MSM Concert Jazz Band
Justin DiCioccio, conductor
Rarities: Seldom Performed Music of Theolonius Monk and Gil Evans
Tuesday, September 28th at 7:30pm
John C. Borden Auditorium
King Porter Stomp (Morton; arr. G. Evans)
Yardbird Suite (C. Parker; arr. G. Evans)
Robbins' Nest (I. Jacquet; arr. G. Evans)
Anthropology (C. Parker; arr. G. Evans)
JeruGerry (G. Mulligan)
Moondreams (C. MacGregor, arr. by G. Evans)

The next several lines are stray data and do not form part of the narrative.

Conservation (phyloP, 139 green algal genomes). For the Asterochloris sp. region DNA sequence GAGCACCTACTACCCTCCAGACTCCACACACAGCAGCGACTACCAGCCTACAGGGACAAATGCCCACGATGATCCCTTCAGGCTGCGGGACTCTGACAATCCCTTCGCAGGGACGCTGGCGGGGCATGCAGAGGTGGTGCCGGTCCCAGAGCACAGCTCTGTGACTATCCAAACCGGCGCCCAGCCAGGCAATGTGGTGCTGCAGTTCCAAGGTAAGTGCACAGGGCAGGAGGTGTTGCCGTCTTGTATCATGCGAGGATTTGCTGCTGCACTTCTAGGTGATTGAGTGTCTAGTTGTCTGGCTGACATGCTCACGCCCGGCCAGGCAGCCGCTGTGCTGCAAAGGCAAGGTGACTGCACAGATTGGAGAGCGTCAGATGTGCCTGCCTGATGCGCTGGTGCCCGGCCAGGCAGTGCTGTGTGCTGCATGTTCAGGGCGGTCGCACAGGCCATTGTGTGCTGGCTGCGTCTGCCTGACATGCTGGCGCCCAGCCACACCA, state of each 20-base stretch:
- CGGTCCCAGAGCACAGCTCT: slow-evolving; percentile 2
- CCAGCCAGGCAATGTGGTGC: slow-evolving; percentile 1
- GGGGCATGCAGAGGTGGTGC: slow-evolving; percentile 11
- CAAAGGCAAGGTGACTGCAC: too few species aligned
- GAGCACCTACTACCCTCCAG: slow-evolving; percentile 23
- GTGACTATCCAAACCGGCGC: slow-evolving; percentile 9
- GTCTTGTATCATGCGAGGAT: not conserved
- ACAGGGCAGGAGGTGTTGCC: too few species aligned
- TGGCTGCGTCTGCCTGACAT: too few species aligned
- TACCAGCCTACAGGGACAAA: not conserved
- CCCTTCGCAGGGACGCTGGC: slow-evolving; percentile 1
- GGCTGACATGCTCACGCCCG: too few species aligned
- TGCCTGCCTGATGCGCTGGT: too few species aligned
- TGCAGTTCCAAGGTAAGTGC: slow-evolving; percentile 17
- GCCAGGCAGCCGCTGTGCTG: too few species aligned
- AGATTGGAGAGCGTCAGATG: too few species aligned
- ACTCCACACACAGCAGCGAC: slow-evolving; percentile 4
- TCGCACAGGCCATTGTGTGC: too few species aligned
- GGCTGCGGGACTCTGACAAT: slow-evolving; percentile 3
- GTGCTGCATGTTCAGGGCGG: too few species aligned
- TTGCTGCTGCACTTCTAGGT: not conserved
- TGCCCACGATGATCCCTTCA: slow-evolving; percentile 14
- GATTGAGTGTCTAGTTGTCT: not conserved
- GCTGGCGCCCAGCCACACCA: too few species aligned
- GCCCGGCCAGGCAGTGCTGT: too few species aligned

Arab Dance (P. Tchaikovsky, arr. by G. Evans)
La Nevada (G. Evans)
Jambangle (G. Evans)
Trinkle-Tinkle (T. Monk; arr. O. Nelson)
Monk's Point (T. Monk; arr. O. Nelson)
Brilliant Corners (T. Monk; arr. O Nelson)
Little Rootie Tootie (T. Monk; arr. O Nelson)
Reflections (T. Monk; arr. O Nelson)
Let's Cool One (T. Monk; arr. O Nelson)
*Order and selections subject to change
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More Information: http://www.msmnyc.edu
Manhattan School of Music